To learn more about Hope Animal Assisted Crisis Response, visit their website HERE. You can also page them in the event of a crisis 24/7 at 406-556-3716.
K9 CARE OF MONTANA
Army Ranger Matt Drinkwalter has a new battle buddy.
She jumps in his lap when the anxiety becomes unbearable and drapes a paw over his arm while he drives.
While he works in the garage, she keeps an eye on the street, alerting him to any incoming traffic.
When the nerve damage in his legs causes him to fall, she is there next to him, bracing herself so he can pull himself up.
She is his service dog and her name is Liberty.
The golden retriever is one of hundreds of dogs provided to wounded warriors and autistic children by K9 Care of Montana. The non-profit trains dogs for qualified recipients at no cost to them. Canines are given to recipients as puppies, and then returned to the organization for periodic training sessions until they master the appropriate service skills. For wounded warriors like Matt, canines help to ground them and ease anxiety.
Matt enlisted in the Army’s delayed entry program on 9/11 and after two-and-a-half years in the service, was medically separated. He sustained knee and back injuries as well as a traumatic brain injury. Matt also came home with Post Traumatic Stress Disorder (PTSD), which led to seven years of inner turmoil. Not unlike many other veterans with PTSD, he coped with his stress by drinking, gambling or disappearing into the mountains.
“We were so high-strung in my job… We dealt with counter terrorism, deep recon, and airfield seizure … so I carried that over into my life now where even to this day I have a hard time letting it go,” Matt says. “I think we both started bawling when we found out that Liberty got accepted (for training). Because with PTSD your daily life is hyper vigilance, anxiety, panic attacks, flash backs, a short fuse on anger – so many factors.”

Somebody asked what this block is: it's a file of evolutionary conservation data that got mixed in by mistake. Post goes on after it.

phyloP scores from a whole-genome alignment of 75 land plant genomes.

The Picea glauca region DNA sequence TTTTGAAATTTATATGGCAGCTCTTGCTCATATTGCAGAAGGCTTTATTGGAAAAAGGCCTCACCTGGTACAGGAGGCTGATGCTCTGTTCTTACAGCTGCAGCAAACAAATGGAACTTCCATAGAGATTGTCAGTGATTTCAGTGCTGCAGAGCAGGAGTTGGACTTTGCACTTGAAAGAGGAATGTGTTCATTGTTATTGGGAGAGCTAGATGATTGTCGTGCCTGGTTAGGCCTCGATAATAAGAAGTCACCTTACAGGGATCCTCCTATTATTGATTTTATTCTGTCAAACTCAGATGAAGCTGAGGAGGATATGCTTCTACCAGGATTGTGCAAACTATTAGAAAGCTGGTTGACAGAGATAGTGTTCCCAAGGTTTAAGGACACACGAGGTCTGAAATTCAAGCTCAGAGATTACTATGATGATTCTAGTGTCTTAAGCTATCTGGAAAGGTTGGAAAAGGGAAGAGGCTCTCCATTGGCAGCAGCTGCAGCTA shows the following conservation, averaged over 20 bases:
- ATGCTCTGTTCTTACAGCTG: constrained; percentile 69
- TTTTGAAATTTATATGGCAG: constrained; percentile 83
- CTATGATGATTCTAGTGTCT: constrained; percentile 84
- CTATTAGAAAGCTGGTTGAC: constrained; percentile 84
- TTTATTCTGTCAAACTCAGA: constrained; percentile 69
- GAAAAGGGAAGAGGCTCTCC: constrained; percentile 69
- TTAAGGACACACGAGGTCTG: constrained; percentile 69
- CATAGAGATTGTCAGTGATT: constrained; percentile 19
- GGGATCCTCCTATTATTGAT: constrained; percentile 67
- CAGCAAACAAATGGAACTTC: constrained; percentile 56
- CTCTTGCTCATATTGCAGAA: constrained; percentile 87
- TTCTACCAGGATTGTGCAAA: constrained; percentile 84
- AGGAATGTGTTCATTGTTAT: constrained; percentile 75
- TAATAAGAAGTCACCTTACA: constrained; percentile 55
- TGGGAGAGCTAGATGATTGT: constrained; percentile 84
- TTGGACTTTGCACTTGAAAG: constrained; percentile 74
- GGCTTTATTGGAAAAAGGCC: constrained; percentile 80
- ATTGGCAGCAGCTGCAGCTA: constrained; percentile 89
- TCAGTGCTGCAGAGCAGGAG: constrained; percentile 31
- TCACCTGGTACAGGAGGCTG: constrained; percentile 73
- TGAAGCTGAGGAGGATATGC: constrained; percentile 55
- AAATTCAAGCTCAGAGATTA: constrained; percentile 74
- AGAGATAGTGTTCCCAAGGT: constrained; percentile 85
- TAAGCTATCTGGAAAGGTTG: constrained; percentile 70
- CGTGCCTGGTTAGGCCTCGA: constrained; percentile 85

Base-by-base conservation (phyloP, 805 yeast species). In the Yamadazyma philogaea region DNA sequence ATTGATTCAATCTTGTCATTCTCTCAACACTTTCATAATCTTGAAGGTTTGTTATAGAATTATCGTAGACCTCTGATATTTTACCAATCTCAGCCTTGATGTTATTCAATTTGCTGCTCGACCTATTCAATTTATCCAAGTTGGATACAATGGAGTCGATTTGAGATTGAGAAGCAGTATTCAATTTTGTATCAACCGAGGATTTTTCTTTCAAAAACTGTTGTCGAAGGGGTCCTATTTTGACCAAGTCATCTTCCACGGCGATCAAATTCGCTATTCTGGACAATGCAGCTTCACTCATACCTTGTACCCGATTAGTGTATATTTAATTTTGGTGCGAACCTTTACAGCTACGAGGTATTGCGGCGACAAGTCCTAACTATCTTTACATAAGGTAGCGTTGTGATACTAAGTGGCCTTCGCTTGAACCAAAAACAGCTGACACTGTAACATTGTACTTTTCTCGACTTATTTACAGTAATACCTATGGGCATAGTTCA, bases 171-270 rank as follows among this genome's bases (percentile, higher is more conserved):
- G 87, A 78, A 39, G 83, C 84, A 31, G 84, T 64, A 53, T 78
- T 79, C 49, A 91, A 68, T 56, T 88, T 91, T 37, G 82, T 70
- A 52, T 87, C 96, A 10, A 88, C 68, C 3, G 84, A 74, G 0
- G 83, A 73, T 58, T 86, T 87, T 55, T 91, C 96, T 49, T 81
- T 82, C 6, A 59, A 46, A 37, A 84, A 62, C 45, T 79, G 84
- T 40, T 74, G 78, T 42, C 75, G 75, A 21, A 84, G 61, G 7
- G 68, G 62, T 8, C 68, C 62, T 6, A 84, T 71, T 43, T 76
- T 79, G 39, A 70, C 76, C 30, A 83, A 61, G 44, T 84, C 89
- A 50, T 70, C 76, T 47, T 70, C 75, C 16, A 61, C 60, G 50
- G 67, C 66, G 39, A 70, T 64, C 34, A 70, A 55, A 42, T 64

Matt’s wife, Darci, says Liberty is there for her husband both physically and mentally.
“There’s been times when he’s having a nightmare … where I get hit or there was one time when he actually threw me off the bed he was in such nightmare, he was telling me to be quiet so that they wouldn’t hear us,” Darci says. “It was pretty intense. So, she helps with that. She’s a good one.”
They hope to train Liberty to flick the light switch on and off by the last phase of her training.
Matt says Liberty provides comfort that humans — even family — cannot.
“There’s no asking why. There’s no judging, no what’s wrong with you? They’re there for you,” he says. “Every veteran should have the ability to have a service dog.” Fellow Army veteran, Luke Walker, also touted the benefits of receiving a service dog through K9 Care of Montana.
“That’s what a lot of veterans are missing is the camaraderie, the brotherhood. If you can find that, then you seem to do alright,” Walker says.
To make a good service dogs, the animals have to be treated differently than regular family pets. For example, to insure they bond with the veteran, only the veteran can play fetch with the dog. Games that may promote aggression, like tug of war, are also forbidden, as is “people food” so the dogs do not beg when out at restaurants.
Both Walker and Matt note that while they are happy to receive a service dog, they hope the public will learn to respect their privacy when encountering them.
“You wouldn’t walk up to somebody with a cane and go, ‘Oh, what’s wrong with you?’ Don’t walk up to somebody with a service dog and be like, why do you have a service dog?” says Walker’s wife, Lisa. “They should just really understand that this dog is working and keeping that vet grounded,” Matt adds. “They’re part of a tool of therapy to help the veteran get back their life.”
To learn more about K9 Care of Montana, visit the organization's website HERE.